cies of physical strength, giving him the correctly the provinces of reason and inmeans of power far surpassing all the re- stinct, properly so termed. The question sources of inferior creatures, and by which now is, Have we any evidence to show that he is able to defy the strongest and most any of the lower animals possess some menpowerful animals, and subdue them to be tal faculties in common with man, by the his servants or his slaves. It is this cha- aid of which they perform actions that lie racteristic feature of man which has given beyond and out of the province of instinct? rise to the question before us, and it is In reply to this question, we remark that natural to ask, “ Do the lower animals pos- many animals, especially those standing sess in common with man any faculties of a highest in the scale of being, possess somemental nature, or are they ever led by a thing analogous to the mind of man. The blind something over which they have no truth of this might be argued from the discontrol?” “Is the reason of man distin- coveries supposed to have been brought to guished from that of the brute in kind or light by the science of phrenology, and this degree?” In other words, and more ex. without committing ourselves to any mateplicitly, “Is reason confined to man?” rialistic theory; but, leaving this debated

In attempting to answer this question in ground, we may observe, that a reference to the negative, it may be well first to define instinct alone does not always explain many our terms, Reason and Instinct.

actions of the higher classes of animals. Reason we consider to be the collective Instinct may direct the bee to build its cell, power of the intellectual faculties, the acting the bird her nest, and the beaver his dam; of mind upon its knowledge. Speaking of instinct certainly enables each animal to the mind, Isaac Taylor says, “Its power choose the peculiar food necessary to its over itself, a power directed by knowledge, existence; for what is rejected by, and is and employed for the accomplishment of poisonous to one, is received, and becomes some purpose foreseen, is what constitutes nutritious food to another. Instinct may reason.” “Reason consults for the future direct the animal in the gratification of its by the knowledge of the past, putting a appetites and passions; but does not the restraint upon present impulses. By refer- term become somewhat meaningless when ence to what memory can supply from the adduced to explain many other actions which past, reason combines the means suitable to we almost daily witness, and have often read effect ends, and, not discouraged by repeated of, among the higher animals? To speak failures, changes and improves those means, more particularly, the monkey tribe, those till the end is accomplished, as often as that animals which approach nearest to man in is attainable."* This we conceive is the several respects, have often displayed qualtrue definition of reason, and from it we see ities entirely unaccountable by a reference that reason is not so much a single faculty, to instinct. The feathered tribes have also as the power of combining several or all the been noticed as evincing something of the intellectual faculties in their operation same kind of intelligence. Without referring towards the attainment of the object in view. to inore than one in particular, we just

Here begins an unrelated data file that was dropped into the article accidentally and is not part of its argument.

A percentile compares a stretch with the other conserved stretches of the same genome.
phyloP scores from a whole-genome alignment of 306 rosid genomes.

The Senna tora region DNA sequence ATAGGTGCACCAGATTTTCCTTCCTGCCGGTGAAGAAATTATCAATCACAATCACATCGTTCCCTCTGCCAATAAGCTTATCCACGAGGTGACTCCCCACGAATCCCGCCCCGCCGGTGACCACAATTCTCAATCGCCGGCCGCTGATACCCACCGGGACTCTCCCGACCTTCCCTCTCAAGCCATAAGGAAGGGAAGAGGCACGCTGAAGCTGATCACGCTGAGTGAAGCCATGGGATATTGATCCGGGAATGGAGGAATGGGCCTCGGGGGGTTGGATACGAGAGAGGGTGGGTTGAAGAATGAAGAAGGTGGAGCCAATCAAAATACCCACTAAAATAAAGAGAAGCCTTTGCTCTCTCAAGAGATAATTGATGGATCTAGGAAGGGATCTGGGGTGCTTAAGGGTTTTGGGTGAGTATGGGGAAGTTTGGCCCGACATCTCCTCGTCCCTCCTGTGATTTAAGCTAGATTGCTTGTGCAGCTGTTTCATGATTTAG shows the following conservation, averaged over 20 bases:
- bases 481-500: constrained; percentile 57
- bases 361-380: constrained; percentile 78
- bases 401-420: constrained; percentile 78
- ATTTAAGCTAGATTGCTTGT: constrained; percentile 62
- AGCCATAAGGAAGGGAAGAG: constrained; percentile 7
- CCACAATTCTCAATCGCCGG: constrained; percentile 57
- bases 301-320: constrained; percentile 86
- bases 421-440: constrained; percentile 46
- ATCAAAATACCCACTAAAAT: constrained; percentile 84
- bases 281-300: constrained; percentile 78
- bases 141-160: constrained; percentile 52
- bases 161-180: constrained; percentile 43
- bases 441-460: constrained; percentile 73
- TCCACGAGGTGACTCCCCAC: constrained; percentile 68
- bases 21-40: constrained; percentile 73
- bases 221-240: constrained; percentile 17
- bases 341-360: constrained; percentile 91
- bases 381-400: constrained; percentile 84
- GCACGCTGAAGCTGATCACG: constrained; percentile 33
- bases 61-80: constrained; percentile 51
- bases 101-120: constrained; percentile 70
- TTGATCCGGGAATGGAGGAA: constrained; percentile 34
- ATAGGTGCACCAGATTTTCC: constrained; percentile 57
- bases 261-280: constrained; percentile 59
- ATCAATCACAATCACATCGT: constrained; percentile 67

Instinct is very different to this. As remember a very interesting anecdote of generally defined, it is “an agency which one of our songsters, which appeared in performs blindly and ignorantly a work of print some time since. As we only write intelligence and knowledge.” † The work from memory, we cannot give the minutiæ performed by instinct is never improved by cf particulars as to time or place, but these the worker on that of the original. The may perhaps be supplied by some of our honeycomb is now constructed by its inter- readers. In close proximity to a quarry, 3 esting builders with the exactness of mathe-wren had built her nest, and, having promatical precision just as the first generation duced her eggs, proceeded to hatch her of the species did; there is no improvement young, but was soon annoyed by a blast of nor yet deterioration; it is essentially the rock, and frightened for the safety of herself same. These definitions, we think, express and young. She shortly noticed that each

blast was preceded by the ringing of a bell, • Orr's “Circle of the Sciences," vol. i., p. 111.